tabloidscully
Dec. 30th, 2012 06:42 am (UTC)
I started to get cold feet about two months before my first wedding took place. I even hypothetically started asking relatives if they would be able to get their airfare refunded. The day OF my wedding, I was doing shots with my bridesmaids in the hotel ready room because I couldn't get a handle on my anxiety. I didn't voice those thoughts to anyone, about how much I was worried I was making a big mistake. Little did I know, my dad was apparently doing the same thing down the hall, something he only told me years later (and not in the, "I knew you wouldn't work out" jerkface way).

I know that part of why I went ahead and got married is that I was involved with a genuinely nice guy who treated me well, the polar opposite of what I had had for so many years before that. I really thought once the whole hullabaloo was over with, I'd just be able to start loving him the way he loved me, the way he deserved. I really didn't appreciate the depth of the damage inflicted on me by my previous boyfriend, which took me years to get over. I also can't disconnect the relationship I'd developed with his family, who became a surrogate for me at a time I really, really needed them.

In the end, that marriage only lasted a few months. I'm glad we didn't have kids, or even much in the way of joint assets (I felt so guilty that I initiated the end of our marriage, I let him have whatever he wanted and paid for all the costs and fees associated with the legally dissolving the union) so all things considered, it was a relatively seamless transition into singlehood. Interestingly, tomorrow would have been our seven-year anniversary, something I've never taken notice of in any other December. The first year I had a new boyfriend, the second year I was single, and in the years since, the date has ranged from uneventful to disastrous so there was never a need to make any observations.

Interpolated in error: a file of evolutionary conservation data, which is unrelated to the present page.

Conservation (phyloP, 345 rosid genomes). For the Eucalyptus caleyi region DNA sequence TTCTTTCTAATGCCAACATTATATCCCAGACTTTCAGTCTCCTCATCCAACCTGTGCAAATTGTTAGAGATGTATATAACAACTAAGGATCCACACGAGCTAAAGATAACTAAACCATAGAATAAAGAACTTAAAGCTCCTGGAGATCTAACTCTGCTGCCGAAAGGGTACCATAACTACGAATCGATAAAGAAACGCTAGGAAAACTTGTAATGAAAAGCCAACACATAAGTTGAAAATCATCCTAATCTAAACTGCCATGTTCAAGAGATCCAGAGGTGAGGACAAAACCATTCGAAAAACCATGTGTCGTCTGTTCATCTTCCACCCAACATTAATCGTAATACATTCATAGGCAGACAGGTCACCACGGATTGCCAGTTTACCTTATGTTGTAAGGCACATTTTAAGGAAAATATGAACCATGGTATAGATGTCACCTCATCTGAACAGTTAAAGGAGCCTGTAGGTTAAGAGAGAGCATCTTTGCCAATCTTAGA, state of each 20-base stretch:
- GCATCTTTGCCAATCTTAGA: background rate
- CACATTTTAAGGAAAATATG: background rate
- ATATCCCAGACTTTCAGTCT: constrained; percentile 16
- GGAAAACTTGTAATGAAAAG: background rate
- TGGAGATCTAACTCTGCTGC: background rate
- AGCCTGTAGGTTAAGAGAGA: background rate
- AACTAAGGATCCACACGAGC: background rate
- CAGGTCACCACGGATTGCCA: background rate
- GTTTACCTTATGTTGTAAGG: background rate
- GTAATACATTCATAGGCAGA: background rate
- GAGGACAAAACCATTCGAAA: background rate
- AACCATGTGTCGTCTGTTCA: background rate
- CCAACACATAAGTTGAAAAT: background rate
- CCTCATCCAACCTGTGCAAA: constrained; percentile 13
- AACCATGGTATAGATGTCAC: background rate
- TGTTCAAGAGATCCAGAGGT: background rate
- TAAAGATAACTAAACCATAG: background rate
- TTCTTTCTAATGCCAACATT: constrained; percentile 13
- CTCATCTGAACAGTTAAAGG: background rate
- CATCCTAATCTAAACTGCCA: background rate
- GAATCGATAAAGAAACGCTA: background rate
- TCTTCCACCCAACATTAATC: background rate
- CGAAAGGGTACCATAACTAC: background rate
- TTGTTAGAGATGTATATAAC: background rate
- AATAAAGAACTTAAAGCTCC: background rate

athene
Dec. 30th, 2012 02:45 pm (UTC)
That's one of the reasons why Hubby and my vows were "as long as our love shall last" instead of "forever" or "until death do us part." So far, we're going strong.
mdaniel
Dec. 30th, 2012 04:17 pm (UTC)
silly man, at least he knows how to break me out of my panic mode, even if it's just to roll my eyes at him.

In my opinion, that sentence captures the strength of your marriage: the ability to make each other laugh and knowing how to be genuinely supportive. I'm sure other alignments matter, too, such as financial practices, belief systems, etc, but I bet those get sorted out during the dating phase.